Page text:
Jack watched her move in front of him, fighting the urge to simply grab her and pull that lovely behind up against him. He could feel every muscle tighten, some more than others, as he imagined putting his arms around her. Letting his hands wander over her warm, flat belly, maybe tug that T-shirt out of her jeans and allow his fingers to explore her soft skin—
“Jack! Watch out!” Katy’s voice brought him up short.
Damn! He’d almost run into the bar. Very smooth, Walsh, smash your face into the brass pole, that’ll impress her. After all, you’ve already damn near dumped a beer in Jeff’s lap. What a putz! He forced himself to look composed and smiled at her. “Okay, so what’s this mysterious process?” he asked as he stepped behind the bar with her.
“Aye, well, ’tis an art, pullin’ a pint o’ Guinness.” Katy’s brogue was a perfect replica of Doyle’s. Jack was immediately enchanted. “It takes years o’ practice to perfect it. I’ve been workin’ at it since I was a wee lass.” She shook her auburn curls off her forehead and grinned at him.
Oh, my God, she’s flirting with me! The ever-cool Katy Gilligan was actually smiling and batting her lashes at him. Jack’s composure slipped another notch or two. Katy pulled a glass from the rack under the bar, smiling at him over her shoulder. He could feel heat rising.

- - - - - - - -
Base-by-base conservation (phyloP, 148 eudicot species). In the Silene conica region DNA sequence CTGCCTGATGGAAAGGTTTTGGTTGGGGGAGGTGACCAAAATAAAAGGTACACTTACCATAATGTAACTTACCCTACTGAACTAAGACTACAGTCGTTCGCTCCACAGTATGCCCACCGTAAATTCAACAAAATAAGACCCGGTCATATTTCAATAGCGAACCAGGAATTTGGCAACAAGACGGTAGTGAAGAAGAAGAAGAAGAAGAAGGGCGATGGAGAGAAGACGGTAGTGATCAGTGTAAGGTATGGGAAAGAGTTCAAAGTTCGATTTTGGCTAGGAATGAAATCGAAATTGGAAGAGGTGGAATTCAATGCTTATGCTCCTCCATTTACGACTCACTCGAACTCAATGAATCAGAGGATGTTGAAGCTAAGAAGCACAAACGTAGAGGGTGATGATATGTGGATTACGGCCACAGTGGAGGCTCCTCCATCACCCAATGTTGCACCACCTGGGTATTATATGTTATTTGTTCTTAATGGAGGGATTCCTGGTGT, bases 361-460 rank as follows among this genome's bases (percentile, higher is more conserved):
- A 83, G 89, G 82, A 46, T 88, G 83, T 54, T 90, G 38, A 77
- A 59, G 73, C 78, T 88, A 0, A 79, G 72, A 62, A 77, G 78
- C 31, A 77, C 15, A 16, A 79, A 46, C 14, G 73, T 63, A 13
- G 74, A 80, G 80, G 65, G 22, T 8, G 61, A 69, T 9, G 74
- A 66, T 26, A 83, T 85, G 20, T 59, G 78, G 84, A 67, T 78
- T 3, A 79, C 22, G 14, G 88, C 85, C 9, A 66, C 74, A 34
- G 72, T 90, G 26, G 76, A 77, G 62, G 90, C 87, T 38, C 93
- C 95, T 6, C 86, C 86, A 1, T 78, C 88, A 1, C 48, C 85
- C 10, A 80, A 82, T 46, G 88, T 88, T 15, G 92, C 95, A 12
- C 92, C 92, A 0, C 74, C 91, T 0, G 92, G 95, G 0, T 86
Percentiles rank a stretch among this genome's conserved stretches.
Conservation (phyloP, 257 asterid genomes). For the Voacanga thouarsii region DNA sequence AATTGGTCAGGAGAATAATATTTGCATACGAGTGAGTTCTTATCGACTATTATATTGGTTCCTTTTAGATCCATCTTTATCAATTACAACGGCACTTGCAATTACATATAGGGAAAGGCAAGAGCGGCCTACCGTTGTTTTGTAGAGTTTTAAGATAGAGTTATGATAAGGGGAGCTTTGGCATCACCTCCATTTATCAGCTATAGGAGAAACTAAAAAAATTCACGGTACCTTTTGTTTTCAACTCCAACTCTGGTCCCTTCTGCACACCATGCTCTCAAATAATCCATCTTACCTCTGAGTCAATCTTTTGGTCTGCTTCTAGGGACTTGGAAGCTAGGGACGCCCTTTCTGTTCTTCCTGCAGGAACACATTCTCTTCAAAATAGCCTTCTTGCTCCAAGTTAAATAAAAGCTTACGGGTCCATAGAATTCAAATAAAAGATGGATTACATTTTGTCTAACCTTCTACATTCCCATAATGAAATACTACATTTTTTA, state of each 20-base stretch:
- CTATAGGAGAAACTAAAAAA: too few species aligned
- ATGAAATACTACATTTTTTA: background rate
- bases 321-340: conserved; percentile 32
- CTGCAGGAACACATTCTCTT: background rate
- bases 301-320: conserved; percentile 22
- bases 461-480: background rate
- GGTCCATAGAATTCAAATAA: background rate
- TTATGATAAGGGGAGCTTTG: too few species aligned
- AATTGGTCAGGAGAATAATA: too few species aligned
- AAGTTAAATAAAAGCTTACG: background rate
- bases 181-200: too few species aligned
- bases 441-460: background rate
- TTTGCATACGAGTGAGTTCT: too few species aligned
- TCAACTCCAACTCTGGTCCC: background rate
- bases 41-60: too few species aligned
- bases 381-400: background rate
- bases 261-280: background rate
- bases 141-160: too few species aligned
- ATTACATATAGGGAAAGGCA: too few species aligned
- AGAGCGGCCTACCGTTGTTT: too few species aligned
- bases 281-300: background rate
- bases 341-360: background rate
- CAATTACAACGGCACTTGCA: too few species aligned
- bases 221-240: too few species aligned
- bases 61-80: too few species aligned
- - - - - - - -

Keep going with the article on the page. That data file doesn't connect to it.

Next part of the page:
“Okay, step one, start with a cool, clean, dry glass—not a warm one fresh from the dishwasher, mind ye.” She twisted slightly, holding the wide-mouth glass up for him to examine. The movement brought her full breasts into contact with his arm. But she didn’t move away from him. What’s this? So Rule Number One doesn’t apply if we’re on her turf?
“Step two, hold the glass at a forty-five-degree angle.” She demonstrated as she put the glass under the tap and continued in the broad Irish brogue that Jack was quickly falling in love with.
How would it be to hear that sweet brogue whispering wicked things in my ear? His imagination got to work picturing Kate naked and soft, murmuring Gaelic endearments as she squirmed under him in a big four-poster bed.
“Are ye payin’ attention, man?” Katy’s brogue interrupted his fantasy.
He smiled into her dark-chocolate eyes. “Aye,” he imitated softly.
She swallowed hard. “Step three, bring the handle slowly towards ye ’til the glass is aboot three-quarters full.” She pulled on the handle, watching the brew fill the glass. “Let the beer flow smoothly down the side o’ the glass and don’t be getting’ the spout in it.” She slowly created a foamy head, then set it down on the drip tray below the tap. “Now, step four, ye let it set fer ninety seconds.”